Cynthia went upstairs to Molly; she was inclined to tell her about Mr. Henderson, but she found it impossible to introduce the subject naturally, so she left it to time to reveal the future as gradually as it might. Molly was tired with a bad night; and her father, in his flying visit to his darling before going out, had advised her to stay upstairs for the greater part of the morning, and to keep quiet in her own room till after her early dinner; so Time had not a fair chance of telling her what he had in store in his budget. Mrs. Gibson sent an apology to Molly for not paying her her usual morning visit, and told Cynthia to give Mr. Henderson’s probable coming as a reason for her occupation downstairs. But Cynthia did no such thing. She kissed Molly, and sate silently by her, holding her hand; till at length she jumped up, and said, “You shall be left alone now, little one. I want you to be very well and very bright this afternoon; so rest now.” And Cynthia left her, and went to her own room, locked the door, and began to think.

Some one was thinking about her at the same time, and it was not Mr. Henderson. Roger had heard from Mr. Gibson that Cynthia had come home, and he was resolving to go to her at once, and make one strong, manly attempt to overcome the obstacles whatever they might be—and of their nature he was not fully aware—that she had conjured up against the continuance of their relation to each other. He left his father—he left them all—and went off into the woods, to be alone until the time came when he might mount his horse and ride over to put his fate to the touch. He was as careful as ever not to interfere with the morning hours that were tabooed to him of old; but waiting was very hard work when he knew that she was so near, and the time so close at hand.

Yet he rode slowly, compelling himself to quietness and patience, when he was once really on the way to her.

“Mrs. Gibson at home? Miss Kirkpatrick?” he asked of the servant, Maria, who opened the door. She was confused; but he did not notice it.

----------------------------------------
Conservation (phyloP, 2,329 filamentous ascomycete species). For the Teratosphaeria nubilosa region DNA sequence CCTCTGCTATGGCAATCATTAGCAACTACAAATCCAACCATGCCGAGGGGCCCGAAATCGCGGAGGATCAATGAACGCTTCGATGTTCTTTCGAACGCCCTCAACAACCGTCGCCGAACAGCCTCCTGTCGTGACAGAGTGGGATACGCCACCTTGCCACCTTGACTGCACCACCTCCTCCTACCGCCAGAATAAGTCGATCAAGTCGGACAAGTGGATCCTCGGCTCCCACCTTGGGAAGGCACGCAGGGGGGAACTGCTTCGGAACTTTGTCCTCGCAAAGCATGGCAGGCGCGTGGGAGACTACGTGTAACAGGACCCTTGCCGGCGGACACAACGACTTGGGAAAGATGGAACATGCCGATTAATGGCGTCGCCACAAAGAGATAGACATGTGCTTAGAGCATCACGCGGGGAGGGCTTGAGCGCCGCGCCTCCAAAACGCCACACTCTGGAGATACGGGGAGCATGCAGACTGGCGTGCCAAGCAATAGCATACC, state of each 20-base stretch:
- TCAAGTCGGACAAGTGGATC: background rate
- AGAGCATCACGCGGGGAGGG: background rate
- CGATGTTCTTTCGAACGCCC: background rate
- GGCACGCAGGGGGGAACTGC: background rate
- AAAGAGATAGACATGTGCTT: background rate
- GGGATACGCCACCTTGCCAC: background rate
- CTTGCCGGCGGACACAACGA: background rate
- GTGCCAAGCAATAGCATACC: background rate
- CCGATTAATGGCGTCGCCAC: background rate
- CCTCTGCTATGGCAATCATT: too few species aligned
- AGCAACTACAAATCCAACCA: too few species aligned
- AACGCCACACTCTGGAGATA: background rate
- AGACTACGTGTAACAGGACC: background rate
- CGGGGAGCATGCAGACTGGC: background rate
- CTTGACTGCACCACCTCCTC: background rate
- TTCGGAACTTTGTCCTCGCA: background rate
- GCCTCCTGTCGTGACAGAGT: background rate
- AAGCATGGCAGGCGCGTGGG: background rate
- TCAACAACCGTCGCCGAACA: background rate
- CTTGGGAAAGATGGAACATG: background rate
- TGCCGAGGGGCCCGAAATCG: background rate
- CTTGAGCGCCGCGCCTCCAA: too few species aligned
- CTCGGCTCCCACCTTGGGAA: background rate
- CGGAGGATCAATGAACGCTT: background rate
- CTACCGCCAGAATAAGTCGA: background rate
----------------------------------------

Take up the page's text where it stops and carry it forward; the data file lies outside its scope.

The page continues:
“I think so—I’m not sure! Will you walk up into the drawing-room, sir? Miss Gibson is there, I know.”

So he went upstairs, all his nerves on the strain for the coming interview with Cynthia. It was either a relief or a disappointment, he was not sure which, to find only Molly in the room:—Molly, half-lying on the couch in the bow-window which commanded the garden; draped in soft white drapery, very white herself, and a laced half-handkerchief tied over her head, to save her from any ill effects of the air that blew in through the open window. He was so ready to speak to Cynthia that he hardly knew what to say to any one else.

“I’m afraid you are not so well,” he said to Molly, who sat up to receive him, and who suddenly began to tremble with emotion.

“I’m a little tired, that’s all,” said she; and then she was quite silent, hoping that he might go, and yet somehow wishing him to stay. But he took a chair and placed it near her, opposite to the window. He thought that surely Maria would tell Miss Kirkpatrick that she was wanted, and that at any moment he might hear her light quick footstep on the stairs. He felt he ought to talk, but he could not think of anything to say. The pink flush came out on Molly’s cheeks; once or twice she was on the point of speaking, but again she thought better of it; and the pauses between their faint disjointed remarks became longer and longer. Suddenly, in one of these pauses, the merry murmur of distant happy voices in the garden came nearer and nearer; Molly looked more and more uneasy and flushed, and in spite of herself kept watching Roger’s face. He could see over her into the garden. A sudden deep colour overspread him, as if his heart had sent its blood out coursing at full gallop. Cynthia and Mr. Henderson had come in sight; he, eagerly talking to her as he bent forward to look into her face; she, her looks half averted in pretty shyness, was evidently coquetting about some flowers, which she either would not give, or would not take. Just then, for the lovers had emerged from the shrubbery into comparatively public life, Maria was seen approaching; apparently she had feminine tact enough to induce Cynthia to leave her present admirer, and to go a few steps to meet her and receive the whispered message that Mr. Roger Hamley was there, and wished to speak

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